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Different sub-classes of a type of white blood cell involved in autoimmune diseases such as multiple sclerosis (MS) arise independently within the immune system, according to a finding from St. Jude scientists that provides new insight into how autoimmunity is controlled.
Immunologists have made great strides in enlisting the body’s own immune cells to fight cancers and infections.
St. Jude researchers have discovered an intriguing insight into how T cells, the immune system’s master regulatory cells, wage war on the body’s own tissues in such autoimmune disorders as multiple sclerosis, type 1 diabetes and rheumatoid arthritis.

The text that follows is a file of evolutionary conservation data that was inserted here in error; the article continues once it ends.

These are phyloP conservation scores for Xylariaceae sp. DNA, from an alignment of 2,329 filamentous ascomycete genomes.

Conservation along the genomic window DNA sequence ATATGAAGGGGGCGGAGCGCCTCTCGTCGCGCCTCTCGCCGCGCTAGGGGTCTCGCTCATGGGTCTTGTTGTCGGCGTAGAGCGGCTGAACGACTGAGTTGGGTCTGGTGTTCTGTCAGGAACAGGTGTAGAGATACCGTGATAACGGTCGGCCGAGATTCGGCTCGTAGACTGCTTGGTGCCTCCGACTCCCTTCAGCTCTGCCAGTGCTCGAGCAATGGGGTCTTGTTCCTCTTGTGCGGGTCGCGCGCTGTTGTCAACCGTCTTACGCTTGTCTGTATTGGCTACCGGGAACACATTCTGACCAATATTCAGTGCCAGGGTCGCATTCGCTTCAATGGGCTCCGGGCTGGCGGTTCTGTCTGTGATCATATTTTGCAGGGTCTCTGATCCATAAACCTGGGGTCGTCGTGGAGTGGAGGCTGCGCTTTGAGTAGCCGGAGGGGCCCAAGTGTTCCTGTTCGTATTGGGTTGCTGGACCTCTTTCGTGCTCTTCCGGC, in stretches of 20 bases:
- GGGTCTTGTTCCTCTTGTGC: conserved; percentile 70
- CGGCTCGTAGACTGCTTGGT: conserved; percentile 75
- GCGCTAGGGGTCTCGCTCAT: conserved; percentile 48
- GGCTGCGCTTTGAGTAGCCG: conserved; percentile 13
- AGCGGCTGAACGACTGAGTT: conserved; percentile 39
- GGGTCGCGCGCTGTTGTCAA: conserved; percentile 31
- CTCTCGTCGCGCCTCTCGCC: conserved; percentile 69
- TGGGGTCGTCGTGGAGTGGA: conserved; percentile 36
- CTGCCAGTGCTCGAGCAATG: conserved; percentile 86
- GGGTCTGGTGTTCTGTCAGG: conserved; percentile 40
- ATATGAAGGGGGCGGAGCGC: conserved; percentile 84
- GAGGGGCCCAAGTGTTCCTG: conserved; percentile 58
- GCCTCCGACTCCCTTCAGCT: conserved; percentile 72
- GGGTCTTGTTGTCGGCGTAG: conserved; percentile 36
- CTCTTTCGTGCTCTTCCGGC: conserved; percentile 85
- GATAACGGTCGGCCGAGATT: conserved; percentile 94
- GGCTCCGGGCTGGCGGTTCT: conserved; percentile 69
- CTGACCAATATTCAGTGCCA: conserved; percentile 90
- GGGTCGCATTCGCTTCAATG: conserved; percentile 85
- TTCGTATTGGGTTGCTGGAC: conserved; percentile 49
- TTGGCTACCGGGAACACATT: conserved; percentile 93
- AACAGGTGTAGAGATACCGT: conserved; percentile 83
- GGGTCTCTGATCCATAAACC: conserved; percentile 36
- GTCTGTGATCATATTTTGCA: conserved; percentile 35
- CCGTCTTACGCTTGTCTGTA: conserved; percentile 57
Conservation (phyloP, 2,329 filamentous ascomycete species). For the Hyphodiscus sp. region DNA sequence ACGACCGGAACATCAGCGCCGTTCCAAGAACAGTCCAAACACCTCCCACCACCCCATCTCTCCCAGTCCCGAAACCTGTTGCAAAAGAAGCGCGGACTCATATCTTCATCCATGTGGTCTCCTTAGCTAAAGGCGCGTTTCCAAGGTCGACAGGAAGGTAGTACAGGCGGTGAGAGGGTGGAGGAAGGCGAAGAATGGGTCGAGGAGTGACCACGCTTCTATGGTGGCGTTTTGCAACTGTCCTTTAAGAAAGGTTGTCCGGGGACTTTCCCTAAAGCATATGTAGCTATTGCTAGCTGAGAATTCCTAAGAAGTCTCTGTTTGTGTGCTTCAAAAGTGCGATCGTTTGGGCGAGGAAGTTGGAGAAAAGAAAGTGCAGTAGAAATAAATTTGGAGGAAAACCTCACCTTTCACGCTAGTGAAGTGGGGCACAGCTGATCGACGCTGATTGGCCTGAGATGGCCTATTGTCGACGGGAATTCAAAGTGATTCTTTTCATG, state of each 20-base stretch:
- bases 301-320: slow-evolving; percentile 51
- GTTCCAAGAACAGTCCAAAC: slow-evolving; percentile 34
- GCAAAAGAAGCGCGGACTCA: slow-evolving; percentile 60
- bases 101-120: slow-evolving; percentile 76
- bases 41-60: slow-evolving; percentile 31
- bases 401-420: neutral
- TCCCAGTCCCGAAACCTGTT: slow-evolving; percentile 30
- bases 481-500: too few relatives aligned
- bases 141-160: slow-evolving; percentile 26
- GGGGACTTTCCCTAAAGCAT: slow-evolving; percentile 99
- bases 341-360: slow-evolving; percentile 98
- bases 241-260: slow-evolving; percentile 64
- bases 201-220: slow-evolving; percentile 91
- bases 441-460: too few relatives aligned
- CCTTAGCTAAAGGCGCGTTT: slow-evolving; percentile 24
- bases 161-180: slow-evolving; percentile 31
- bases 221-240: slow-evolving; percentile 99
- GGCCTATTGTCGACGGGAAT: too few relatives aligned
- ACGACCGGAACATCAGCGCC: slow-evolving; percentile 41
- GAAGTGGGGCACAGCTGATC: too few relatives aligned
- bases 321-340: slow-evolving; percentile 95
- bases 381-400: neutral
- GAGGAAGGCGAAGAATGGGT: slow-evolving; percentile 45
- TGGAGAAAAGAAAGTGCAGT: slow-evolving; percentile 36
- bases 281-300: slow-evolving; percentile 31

St. Jude researchers demonstrated a way to short-circuit uncontrolled autoimmune responses, thereby preventing or curing a serious immune system disease called autoimmune encephalomyelitis (inflammation of the brain and spinal cord).